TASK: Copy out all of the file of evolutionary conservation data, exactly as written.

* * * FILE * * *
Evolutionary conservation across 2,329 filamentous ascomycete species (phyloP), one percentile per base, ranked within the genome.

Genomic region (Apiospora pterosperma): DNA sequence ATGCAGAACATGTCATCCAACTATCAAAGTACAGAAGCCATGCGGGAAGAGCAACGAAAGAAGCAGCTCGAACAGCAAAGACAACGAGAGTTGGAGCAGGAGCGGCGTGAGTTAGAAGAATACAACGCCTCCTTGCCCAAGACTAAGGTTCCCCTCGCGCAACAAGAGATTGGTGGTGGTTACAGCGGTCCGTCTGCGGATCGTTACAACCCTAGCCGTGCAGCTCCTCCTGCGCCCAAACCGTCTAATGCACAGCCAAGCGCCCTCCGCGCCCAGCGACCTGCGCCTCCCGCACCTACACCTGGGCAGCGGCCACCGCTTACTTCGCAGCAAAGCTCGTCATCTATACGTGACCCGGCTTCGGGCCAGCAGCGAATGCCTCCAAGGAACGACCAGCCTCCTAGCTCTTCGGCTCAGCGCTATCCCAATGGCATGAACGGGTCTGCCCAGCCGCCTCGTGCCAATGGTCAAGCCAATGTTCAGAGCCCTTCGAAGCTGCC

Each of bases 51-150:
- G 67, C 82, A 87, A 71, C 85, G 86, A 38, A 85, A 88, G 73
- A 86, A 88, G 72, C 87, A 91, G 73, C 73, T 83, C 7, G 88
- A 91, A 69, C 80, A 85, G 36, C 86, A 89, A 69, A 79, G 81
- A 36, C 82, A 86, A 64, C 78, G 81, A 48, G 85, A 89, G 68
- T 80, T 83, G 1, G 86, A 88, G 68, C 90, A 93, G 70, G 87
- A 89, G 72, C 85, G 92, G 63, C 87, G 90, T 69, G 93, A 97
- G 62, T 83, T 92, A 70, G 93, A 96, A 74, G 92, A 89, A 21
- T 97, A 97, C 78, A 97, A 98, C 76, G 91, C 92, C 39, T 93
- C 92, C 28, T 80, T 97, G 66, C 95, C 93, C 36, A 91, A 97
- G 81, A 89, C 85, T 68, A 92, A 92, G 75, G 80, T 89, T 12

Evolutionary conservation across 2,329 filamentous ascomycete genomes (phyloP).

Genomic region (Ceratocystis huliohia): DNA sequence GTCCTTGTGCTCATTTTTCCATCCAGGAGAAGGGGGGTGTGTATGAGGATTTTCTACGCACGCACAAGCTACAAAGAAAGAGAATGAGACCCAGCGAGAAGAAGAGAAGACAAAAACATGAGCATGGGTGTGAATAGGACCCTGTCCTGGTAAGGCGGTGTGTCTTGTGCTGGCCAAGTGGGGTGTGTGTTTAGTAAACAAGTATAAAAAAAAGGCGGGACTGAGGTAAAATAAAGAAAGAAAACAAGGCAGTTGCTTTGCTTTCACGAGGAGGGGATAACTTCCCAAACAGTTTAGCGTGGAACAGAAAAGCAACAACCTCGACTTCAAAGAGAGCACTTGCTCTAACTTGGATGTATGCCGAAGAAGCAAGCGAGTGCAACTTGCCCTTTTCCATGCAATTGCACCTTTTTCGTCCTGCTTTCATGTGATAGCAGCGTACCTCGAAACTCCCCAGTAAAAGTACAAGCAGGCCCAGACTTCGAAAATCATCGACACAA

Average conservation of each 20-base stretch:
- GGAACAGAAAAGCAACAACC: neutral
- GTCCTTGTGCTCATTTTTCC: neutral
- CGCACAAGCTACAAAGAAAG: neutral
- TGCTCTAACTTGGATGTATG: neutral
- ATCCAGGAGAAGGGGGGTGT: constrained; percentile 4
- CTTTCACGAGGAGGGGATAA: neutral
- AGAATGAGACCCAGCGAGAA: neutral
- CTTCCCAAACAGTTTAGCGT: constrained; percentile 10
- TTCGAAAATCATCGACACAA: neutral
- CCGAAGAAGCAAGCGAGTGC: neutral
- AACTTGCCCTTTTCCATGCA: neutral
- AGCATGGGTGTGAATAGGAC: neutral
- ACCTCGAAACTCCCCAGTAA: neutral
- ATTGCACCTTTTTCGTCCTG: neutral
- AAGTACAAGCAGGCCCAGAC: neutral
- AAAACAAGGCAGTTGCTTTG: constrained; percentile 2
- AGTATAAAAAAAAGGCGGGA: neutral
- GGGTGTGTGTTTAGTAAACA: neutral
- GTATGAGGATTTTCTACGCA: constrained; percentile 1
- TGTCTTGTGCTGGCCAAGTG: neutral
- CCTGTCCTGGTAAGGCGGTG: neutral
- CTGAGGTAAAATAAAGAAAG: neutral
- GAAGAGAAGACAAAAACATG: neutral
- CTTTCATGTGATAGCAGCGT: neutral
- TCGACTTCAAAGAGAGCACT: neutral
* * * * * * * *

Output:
Evolutionary conservation across 2,329 filamentous ascomycete species (phyloP), one percentile per base, ranked within the genome.

Genomic region (Apiospora pterosperma): DNA sequence ATGCAGAACATGTCATCCAACTATCAAAGTACAGAAGCCATGCGGGAAGAGCAACGAAAGAAGCAGCTCGAACAGCAAAGACAACGAGAGTTGGAGCAGGAGCGGCGTGAGTTAGAAGAATACAACGCCTCCTTGCCCAAGACTAAGGTTCCCCTCGCGCAACAAGAGATTGGTGGTGGTTACAGCGGTCCGTCTGCGGATCGTTACAACCCTAGCCGTGCAGCTCCTCCTGCGCCCAAACCGTCTAATGCACAGCCAAGCGCCCTCCGCGCCCAGCGACCTGCGCCTCCCGCACCTACACCTGGGCAGCGGCCACCGCTTACTTCGCAGCAAAGCTCGTCATCTATACGTGACCCGGCTTCGGGCCAGCAGCGAATGCCTCCAAGGAACGACCAGCCTCCTAGCTCTTCGGCTCAGCGCTATCCCAATGGCATGAACGGGTCTGCCCAGCCGCCTCGTGCCAATGGTCAAGCCAATGTTCAGAGCCCTTCGAAGCTGCC

Each of bases 51-150:
- G 67, C 82, A 87, A 71, C 85, G 86, A 38, A 85, A 88, G 73
- A 86, A 88, G 72, C 87, A 91, G 73, C 73, T 83, C 7, G 88
- A 91, A 69, C 80, A 85, G 36, C 86, A 89, A 69, A 79, G 81
- A 36, C 82, A 86, A 64, C 78, G 81, A 48, G 85, A 89, G 68
- T 80, T 83, G 1, G 86, A 88, G 68, C 90, A 93, G 70, G 87
- A 89, G 72, C 85, G 92, G 63, C 87, G 90, T 69, G 93, A 97
- G 62, T 83, T 92, A 70, G 93, A 96, A 74, G 92, A 89, A 21
- T 97, A 97, C 78, A 97, A 98, C 76, G 91, C 92, C 39, T 93
- C 92, C 28, T 80, T 97, G 66, C 95, C 93, C 36, A 91, A 97
- G 81, A 89, C 85, T 68, A 92, A 92, G 75, G 80, T 89, T 12

Evolutionary conservation across 2,329 filamentous ascomycete genomes (phyloP).

Genomic region (Ceratocystis huliohia): DNA sequence GTCCTTGTGCTCATTTTTCCATCCAGGAGAAGGGGGGTGTGTATGAGGATTTTCTACGCACGCACAAGCTACAAAGAAAGAGAATGAGACCCAGCGAGAAGAAGAGAAGACAAAAACATGAGCATGGGTGTGAATAGGACCCTGTCCTGGTAAGGCGGTGTGTCTTGTGCTGGCCAAGTGGGGTGTGTGTTTAGTAAACAAGTATAAAAAAAAGGCGGGACTGAGGTAAAATAAAGAAAGAAAACAAGGCAGTTGCTTTGCTTTCACGAGGAGGGGATAACTTCCCAAACAGTTTAGCGTGGAACAGAAAAGCAACAACCTCGACTTCAAAGAGAGCACTTGCTCTAACTTGGATGTATGCCGAAGAAGCAAGCGAGTGCAACTTGCCCTTTTCCATGCAATTGCACCTTTTTCGTCCTGCTTTCATGTGATAGCAGCGTACCTCGAAACTCCCCAGTAAAAGTACAAGCAGGCCCAGACTTCGAAAATCATCGACACAA

Average conservation of each 20-base stretch:
- GGAACAGAAAAGCAACAACC: neutral
- GTCCTTGTGCTCATTTTTCC: neutral
- CGCACAAGCTACAAAGAAAG: neutral
- TGCTCTAACTTGGATGTATG: neutral
- ATCCAGGAGAAGGGGGGTGT: constrained; percentile 4
- CTTTCACGAGGAGGGGATAA: neutral
- AGAATGAGACCCAGCGAGAA: neutral
- CTTCCCAAACAGTTTAGCGT: constrained; percentile 10
- TTCGAAAATCATCGACACAA: neutral
- CCGAAGAAGCAAGCGAGTGC: neutral
- AACTTGCCCTTTTCCATGCA: neutral
- AGCATGGGTGTGAATAGGAC: neutral
- ACCTCGAAACTCCCCAGTAA: neutral
- ATTGCACCTTTTTCGTCCTG: neutral
- AAGTACAAGCAGGCCCAGAC: neutral
- AAAACAAGGCAGTTGCTTTG: constrained; percentile 2
- AGTATAAAAAAAAGGCGGGA: neutral
- GGGTGTGTGTTTAGTAAACA: neutral
- GTATGAGGATTTTCTACGCA: constrained; percentile 1
- TGTCTTGTGCTGGCCAAGTG: neutral
- CCTGTCCTGGTAAGGCGGTG: neutral
- CTGAGGTAAAATAAAGAAAG: neutral
- GAAGAGAAGACAAAAACATG: neutral
- CTTTCATGTGATAGCAGCGT: neutral
- TCGACTTCAAAGAGAGCACT: neutral